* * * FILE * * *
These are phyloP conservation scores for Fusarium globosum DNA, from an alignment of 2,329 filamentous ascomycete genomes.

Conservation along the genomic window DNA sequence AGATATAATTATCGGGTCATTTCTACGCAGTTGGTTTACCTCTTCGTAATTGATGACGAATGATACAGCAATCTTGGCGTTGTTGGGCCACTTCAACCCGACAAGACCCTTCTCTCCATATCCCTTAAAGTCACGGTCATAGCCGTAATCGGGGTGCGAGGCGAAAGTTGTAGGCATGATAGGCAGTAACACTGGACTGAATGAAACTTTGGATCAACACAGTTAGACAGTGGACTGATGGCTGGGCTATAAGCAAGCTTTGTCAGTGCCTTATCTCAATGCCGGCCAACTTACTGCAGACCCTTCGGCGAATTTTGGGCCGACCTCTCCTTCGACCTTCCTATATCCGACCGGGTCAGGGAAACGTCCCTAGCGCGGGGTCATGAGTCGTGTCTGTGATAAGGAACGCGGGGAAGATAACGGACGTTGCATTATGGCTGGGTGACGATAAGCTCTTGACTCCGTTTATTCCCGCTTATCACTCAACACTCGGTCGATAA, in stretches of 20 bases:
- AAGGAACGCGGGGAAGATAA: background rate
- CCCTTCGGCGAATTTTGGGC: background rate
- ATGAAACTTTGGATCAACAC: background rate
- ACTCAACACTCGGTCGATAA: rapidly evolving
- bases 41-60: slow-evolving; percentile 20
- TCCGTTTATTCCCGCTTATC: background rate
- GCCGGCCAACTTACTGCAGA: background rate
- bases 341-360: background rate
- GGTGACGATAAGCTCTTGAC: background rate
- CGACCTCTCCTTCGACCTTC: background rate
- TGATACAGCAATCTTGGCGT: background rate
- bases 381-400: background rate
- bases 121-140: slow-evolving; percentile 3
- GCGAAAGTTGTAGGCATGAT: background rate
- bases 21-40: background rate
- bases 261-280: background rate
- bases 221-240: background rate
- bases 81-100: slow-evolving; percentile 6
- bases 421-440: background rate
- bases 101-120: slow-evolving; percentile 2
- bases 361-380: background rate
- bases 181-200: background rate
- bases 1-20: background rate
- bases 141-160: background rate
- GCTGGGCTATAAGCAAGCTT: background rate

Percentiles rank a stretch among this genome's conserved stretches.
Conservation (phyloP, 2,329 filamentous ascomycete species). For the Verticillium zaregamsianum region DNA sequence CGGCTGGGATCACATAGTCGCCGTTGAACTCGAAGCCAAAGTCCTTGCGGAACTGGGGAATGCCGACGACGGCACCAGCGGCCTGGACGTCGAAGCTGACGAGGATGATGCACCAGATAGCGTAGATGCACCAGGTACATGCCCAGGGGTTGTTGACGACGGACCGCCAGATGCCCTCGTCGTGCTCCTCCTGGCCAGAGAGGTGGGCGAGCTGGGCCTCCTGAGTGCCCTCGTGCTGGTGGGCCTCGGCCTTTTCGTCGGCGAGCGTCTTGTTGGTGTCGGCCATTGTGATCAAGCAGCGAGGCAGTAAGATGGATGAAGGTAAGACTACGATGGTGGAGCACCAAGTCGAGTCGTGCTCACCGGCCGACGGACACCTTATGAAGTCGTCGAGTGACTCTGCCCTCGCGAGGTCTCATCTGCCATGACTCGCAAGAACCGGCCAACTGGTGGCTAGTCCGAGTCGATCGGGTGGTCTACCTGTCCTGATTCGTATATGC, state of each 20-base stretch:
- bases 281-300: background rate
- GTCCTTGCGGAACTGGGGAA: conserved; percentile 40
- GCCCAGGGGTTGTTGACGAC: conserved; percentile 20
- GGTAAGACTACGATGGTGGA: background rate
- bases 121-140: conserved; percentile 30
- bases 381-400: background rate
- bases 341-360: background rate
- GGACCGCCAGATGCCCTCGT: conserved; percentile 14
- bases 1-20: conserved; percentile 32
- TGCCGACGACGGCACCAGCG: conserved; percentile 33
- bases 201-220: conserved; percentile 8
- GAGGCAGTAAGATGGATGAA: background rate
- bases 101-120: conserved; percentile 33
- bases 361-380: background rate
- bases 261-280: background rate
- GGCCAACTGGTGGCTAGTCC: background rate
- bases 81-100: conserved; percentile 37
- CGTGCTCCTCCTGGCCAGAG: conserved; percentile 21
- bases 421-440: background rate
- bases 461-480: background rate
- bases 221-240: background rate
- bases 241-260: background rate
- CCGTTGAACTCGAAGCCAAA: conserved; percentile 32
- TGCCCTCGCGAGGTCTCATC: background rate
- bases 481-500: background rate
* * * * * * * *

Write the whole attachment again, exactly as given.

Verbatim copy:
These are phyloP conservation scores for Fusarium globosum DNA, from an alignment of 2,329 filamentous ascomycete genomes.

Conservation along the genomic window DNA sequence AGATATAATTATCGGGTCATTTCTACGCAGTTGGTTTACCTCTTCGTAATTGATGACGAATGATACAGCAATCTTGGCGTTGTTGGGCCACTTCAACCCGACAAGACCCTTCTCTCCATATCCCTTAAAGTCACGGTCATAGCCGTAATCGGGGTGCGAGGCGAAAGTTGTAGGCATGATAGGCAGTAACACTGGACTGAATGAAACTTTGGATCAACACAGTTAGACAGTGGACTGATGGCTGGGCTATAAGCAAGCTTTGTCAGTGCCTTATCTCAATGCCGGCCAACTTACTGCAGACCCTTCGGCGAATTTTGGGCCGACCTCTCCTTCGACCTTCCTATATCCGACCGGGTCAGGGAAACGTCCCTAGCGCGGGGTCATGAGTCGTGTCTGTGATAAGGAACGCGGGGAAGATAACGGACGTTGCATTATGGCTGGGTGACGATAAGCTCTTGACTCCGTTTATTCCCGCTTATCACTCAACACTCGGTCGATAA, in stretches of 20 bases:
- AAGGAACGCGGGGAAGATAA: background rate
- CCCTTCGGCGAATTTTGGGC: background rate
- ATGAAACTTTGGATCAACAC: background rate
- ACTCAACACTCGGTCGATAA: rapidly evolving
- bases 41-60: slow-evolving; percentile 20
- TCCGTTTATTCCCGCTTATC: background rate
- GCCGGCCAACTTACTGCAGA: background rate
- bases 341-360: background rate
- GGTGACGATAAGCTCTTGAC: background rate
- CGACCTCTCCTTCGACCTTC: background rate
- TGATACAGCAATCTTGGCGT: background rate
- bases 381-400: background rate
- bases 121-140: slow-evolving; percentile 3
- GCGAAAGTTGTAGGCATGAT: background rate
- bases 21-40: background rate
- bases 261-280: background rate
- bases 221-240: background rate
- bases 81-100: slow-evolving; percentile 6
- bases 421-440: background rate
- bases 101-120: slow-evolving; percentile 2
- bases 361-380: background rate
- bases 181-200: background rate
- bases 1-20: background rate
- bases 141-160: background rate
- GCTGGGCTATAAGCAAGCTT: background rate

Percentiles rank a stretch among this genome's conserved stretches.
Conservation (phyloP, 2,329 filamentous ascomycete species). For the Verticillium zaregamsianum region DNA sequence CGGCTGGGATCACATAGTCGCCGTTGAACTCGAAGCCAAAGTCCTTGCGGAACTGGGGAATGCCGACGACGGCACCAGCGGCCTGGACGTCGAAGCTGACGAGGATGATGCACCAGATAGCGTAGATGCACCAGGTACATGCCCAGGGGTTGTTGACGACGGACCGCCAGATGCCCTCGTCGTGCTCCTCCTGGCCAGAGAGGTGGGCGAGCTGGGCCTCCTGAGTGCCCTCGTGCTGGTGGGCCTCGGCCTTTTCGTCGGCGAGCGTCTTGTTGGTGTCGGCCATTGTGATCAAGCAGCGAGGCAGTAAGATGGATGAAGGTAAGACTACGATGGTGGAGCACCAAGTCGAGTCGTGCTCACCGGCCGACGGACACCTTATGAAGTCGTCGAGTGACTCTGCCCTCGCGAGGTCTCATCTGCCATGACTCGCAAGAACCGGCCAACTGGTGGCTAGTCCGAGTCGATCGGGTGGTCTACCTGTCCTGATTCGTATATGC, state of each 20-base stretch:
- bases 281-300: background rate
- GTCCTTGCGGAACTGGGGAA: conserved; percentile 40
- GCCCAGGGGTTGTTGACGAC: conserved; percentile 20
- GGTAAGACTACGATGGTGGA: background rate
- bases 121-140: conserved; percentile 30
- bases 381-400: background rate
- bases 341-360: background rate
- GGACCGCCAGATGCCCTCGT: conserved; percentile 14
- bases 1-20: conserved; percentile 32
- TGCCGACGACGGCACCAGCG: conserved; percentile 33
- bases 201-220: conserved; percentile 8
- GAGGCAGTAAGATGGATGAA: background rate
- bases 101-120: conserved; percentile 33
- bases 361-380: background rate
- bases 261-280: background rate
- GGCCAACTGGTGGCTAGTCC: background rate
- bases 81-100: conserved; percentile 37
- CGTGCTCCTCCTGGCCAGAG: conserved; percentile 21
- bases 421-440: background rate
- bases 461-480: background rate
- bases 221-240: background rate
- bases 241-260: background rate
- CCGTTGAACTCGAAGCCAAA: conserved; percentile 32
- TGCCCTCGCGAGGTCTCATC: background rate
- bases 481-500: background rate